On April 9, 2011, the School at Steps (SAS) in New York City held a “Healthy Body Workshop” for their students and the public. A number of professionals in the wellness world in NYC spoke on topics ranging from “occupational hazards” (Dr. Linda Hamilton) to yoga and meditation for dancers (TaraMarie Perri).
New York City Ballet principal Jenifer Ringer was also there to speak to her own experiences with staying healthy both physically and mentally. It was a wonderful event and one that all dancers, students and professionals would have benefitted from attending.
Here are some of the take-aways for those of you who couldn’t be there.
- Alternative/Supplementary Training: Yoga and Meditation
TaraMarie Perri, dancer, yoga instructor, and founder of Mind Body Dancer, spoke about taking the things we already do well as dancers one step further, like body awareness. She engaged us in a breathing and body scan exercise to allow the mind and body to check in with each other and take stock of emotions as well as tensions. Once you are comfortable with the practice, it only takes a few minutes and is a great way to start your day, getting your mind and body in harmony.
Taking up a meditative practice like yoga can bring important things to your dancing that aren’t usually focused on in dance training. Mindful breathing, a sense of calm, and a mind-body awareness will enhance your connection to your artistry as well as your technique.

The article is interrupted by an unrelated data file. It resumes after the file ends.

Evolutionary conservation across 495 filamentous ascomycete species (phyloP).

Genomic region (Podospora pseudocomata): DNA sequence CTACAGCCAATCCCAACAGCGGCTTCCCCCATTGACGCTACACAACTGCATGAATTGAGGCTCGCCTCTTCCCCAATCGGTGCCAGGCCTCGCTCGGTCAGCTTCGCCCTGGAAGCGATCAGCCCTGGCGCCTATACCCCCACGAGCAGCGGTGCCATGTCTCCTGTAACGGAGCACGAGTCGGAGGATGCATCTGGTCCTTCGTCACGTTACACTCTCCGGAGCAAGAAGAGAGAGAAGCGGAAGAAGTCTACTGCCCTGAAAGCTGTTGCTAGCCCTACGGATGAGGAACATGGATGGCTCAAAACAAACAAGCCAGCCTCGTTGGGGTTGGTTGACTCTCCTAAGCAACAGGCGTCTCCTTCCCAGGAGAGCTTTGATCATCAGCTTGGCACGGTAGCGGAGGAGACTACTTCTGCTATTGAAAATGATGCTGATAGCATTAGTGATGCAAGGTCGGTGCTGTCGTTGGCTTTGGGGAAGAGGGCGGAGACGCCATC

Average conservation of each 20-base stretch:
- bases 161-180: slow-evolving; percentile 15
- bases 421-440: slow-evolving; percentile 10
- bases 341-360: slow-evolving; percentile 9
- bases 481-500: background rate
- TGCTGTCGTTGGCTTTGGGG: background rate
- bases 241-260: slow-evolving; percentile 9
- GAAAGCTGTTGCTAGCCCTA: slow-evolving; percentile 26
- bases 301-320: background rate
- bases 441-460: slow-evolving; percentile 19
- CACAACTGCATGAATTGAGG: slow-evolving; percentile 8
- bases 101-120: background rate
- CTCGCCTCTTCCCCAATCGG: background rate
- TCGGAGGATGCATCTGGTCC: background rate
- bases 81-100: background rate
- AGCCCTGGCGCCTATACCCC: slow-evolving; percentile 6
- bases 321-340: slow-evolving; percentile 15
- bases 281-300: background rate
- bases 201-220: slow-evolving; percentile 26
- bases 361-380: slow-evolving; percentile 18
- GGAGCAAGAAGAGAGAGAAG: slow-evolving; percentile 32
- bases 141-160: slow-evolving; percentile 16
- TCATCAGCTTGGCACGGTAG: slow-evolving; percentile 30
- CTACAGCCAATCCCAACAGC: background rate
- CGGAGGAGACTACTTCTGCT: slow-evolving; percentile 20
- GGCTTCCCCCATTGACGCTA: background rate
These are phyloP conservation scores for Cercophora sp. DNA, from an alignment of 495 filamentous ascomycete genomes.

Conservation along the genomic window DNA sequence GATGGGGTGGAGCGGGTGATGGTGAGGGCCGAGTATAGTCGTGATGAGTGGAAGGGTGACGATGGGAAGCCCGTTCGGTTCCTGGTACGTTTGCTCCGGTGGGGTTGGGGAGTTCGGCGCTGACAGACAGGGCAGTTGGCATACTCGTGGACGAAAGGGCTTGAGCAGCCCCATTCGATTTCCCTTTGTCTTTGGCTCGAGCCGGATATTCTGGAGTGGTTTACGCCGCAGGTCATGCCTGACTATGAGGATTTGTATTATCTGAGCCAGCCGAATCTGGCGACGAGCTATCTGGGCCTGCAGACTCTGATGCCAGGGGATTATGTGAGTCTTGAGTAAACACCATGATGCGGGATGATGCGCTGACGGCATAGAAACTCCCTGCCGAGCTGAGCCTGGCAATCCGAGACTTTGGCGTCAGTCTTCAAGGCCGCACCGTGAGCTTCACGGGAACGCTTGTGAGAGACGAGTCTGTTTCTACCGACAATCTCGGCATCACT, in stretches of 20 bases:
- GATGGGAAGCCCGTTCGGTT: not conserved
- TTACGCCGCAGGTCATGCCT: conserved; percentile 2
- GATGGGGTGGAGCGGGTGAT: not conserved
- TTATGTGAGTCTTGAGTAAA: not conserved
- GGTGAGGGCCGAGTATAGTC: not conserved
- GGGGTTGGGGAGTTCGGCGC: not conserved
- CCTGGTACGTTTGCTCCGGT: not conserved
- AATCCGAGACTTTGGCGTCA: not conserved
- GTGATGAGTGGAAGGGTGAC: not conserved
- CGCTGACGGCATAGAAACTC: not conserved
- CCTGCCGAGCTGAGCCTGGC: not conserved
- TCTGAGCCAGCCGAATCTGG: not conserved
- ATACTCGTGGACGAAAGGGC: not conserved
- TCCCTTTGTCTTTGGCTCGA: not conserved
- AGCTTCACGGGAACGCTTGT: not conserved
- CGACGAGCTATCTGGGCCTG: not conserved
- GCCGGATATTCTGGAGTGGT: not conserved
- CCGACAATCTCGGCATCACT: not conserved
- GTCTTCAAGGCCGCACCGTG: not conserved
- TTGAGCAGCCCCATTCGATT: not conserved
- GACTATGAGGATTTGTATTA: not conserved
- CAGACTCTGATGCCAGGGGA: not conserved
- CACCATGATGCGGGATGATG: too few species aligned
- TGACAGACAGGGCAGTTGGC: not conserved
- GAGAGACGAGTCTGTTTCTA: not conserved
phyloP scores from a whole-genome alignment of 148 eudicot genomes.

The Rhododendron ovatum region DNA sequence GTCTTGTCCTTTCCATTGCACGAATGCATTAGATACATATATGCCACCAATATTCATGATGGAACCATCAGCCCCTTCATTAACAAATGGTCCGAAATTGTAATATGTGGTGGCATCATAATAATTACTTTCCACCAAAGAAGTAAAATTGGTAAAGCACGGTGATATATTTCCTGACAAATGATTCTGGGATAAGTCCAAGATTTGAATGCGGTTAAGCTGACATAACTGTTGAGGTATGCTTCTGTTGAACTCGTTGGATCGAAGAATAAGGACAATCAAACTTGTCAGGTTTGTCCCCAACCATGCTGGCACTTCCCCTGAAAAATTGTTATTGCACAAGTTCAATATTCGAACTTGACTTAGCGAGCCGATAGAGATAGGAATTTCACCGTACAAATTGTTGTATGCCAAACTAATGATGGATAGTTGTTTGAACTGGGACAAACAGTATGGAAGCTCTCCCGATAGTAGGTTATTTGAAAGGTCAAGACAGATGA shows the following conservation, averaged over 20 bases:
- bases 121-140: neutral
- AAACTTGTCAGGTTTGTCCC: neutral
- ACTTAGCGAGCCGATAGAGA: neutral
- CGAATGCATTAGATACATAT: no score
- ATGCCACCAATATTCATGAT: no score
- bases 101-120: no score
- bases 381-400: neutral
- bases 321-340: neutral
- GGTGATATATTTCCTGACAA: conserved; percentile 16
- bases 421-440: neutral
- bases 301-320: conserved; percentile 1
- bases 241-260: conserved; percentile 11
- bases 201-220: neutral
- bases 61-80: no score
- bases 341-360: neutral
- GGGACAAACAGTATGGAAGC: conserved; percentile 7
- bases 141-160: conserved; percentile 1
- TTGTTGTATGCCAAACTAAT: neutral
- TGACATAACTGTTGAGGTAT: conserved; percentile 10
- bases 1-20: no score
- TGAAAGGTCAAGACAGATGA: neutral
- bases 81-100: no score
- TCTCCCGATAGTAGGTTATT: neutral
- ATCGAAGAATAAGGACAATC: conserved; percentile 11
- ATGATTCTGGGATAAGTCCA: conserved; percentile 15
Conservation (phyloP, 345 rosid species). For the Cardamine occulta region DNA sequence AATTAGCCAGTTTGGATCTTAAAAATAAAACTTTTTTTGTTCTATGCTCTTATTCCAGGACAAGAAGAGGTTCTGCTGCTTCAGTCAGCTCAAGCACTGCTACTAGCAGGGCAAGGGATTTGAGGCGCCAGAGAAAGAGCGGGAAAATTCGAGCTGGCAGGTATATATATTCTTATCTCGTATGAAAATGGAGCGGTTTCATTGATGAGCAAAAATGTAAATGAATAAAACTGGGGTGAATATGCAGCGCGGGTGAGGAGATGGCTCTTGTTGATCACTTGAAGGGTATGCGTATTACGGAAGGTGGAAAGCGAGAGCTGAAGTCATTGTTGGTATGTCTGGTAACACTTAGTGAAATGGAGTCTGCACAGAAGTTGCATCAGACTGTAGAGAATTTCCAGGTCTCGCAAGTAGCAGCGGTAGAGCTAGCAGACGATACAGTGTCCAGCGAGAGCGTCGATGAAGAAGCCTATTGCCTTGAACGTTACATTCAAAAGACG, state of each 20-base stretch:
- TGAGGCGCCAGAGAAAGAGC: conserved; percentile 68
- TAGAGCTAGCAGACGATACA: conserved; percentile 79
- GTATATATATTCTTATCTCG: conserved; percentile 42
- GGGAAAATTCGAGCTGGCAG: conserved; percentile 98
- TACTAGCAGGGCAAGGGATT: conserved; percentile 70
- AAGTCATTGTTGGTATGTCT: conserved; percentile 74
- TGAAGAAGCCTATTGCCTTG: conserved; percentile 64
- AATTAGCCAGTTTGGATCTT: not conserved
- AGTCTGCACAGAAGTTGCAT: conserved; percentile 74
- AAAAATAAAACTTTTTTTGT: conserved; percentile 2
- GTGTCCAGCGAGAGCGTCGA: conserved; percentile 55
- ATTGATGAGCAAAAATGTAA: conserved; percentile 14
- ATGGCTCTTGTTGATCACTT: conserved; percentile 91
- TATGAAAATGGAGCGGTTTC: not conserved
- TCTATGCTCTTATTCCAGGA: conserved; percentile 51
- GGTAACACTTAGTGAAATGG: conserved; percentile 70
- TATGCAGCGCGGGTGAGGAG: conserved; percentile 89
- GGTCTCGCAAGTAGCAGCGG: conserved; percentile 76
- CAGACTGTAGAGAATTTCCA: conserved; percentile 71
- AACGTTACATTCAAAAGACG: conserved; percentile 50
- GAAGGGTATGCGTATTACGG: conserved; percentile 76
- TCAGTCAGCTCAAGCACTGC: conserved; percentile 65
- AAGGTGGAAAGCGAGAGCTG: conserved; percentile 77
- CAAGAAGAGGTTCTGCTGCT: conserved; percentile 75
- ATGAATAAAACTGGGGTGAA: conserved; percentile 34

It can take time to become comfortable with a new form of movement, so don’t give up if it feels strange at first. Let your body and mind get used to thinking and working in a new way.
- Occupational Stress Management in Dance
Dr. Linda Hamilton, clinical psychologist, spoke about a number of physical and emotional stresses common to dancers and how to manage them. The main idea was that dance training can be stressful and no one expects young dancers to just “deal with it.”
From the quest for perfection to the physical strain on your bodies, there are therapies, coping strategies, and techniques to put your health and well-being at the center of your experience. One good one I like is reframing any negative talk you have in your head in a positive way. You’d be surprised how much it changes the outcomes in the studio, not to mention your quality of life.
Another good take-away here was that 70% of injuries occur after 5 hours of dancing. As dancers, we are often trained to think that more is better, but this not true when it comes to physical activity. Repetition causes fatigue and fatigue causes injury.
Try not to get stuck in this negative cycle. Instead, try alternative forms of exercise that work other parts of your body and mind (like yoga!). This statistic is also good to keep in mind as we move into summer intensive season. We want to work smarter, not more.
Tune in to the next post to hear the take-aways from Dr. Price, an orthopedic surgeon who works with dancers, and NYCB principal ballerina, Jenifer Ringer.
Photo credit: OzRock79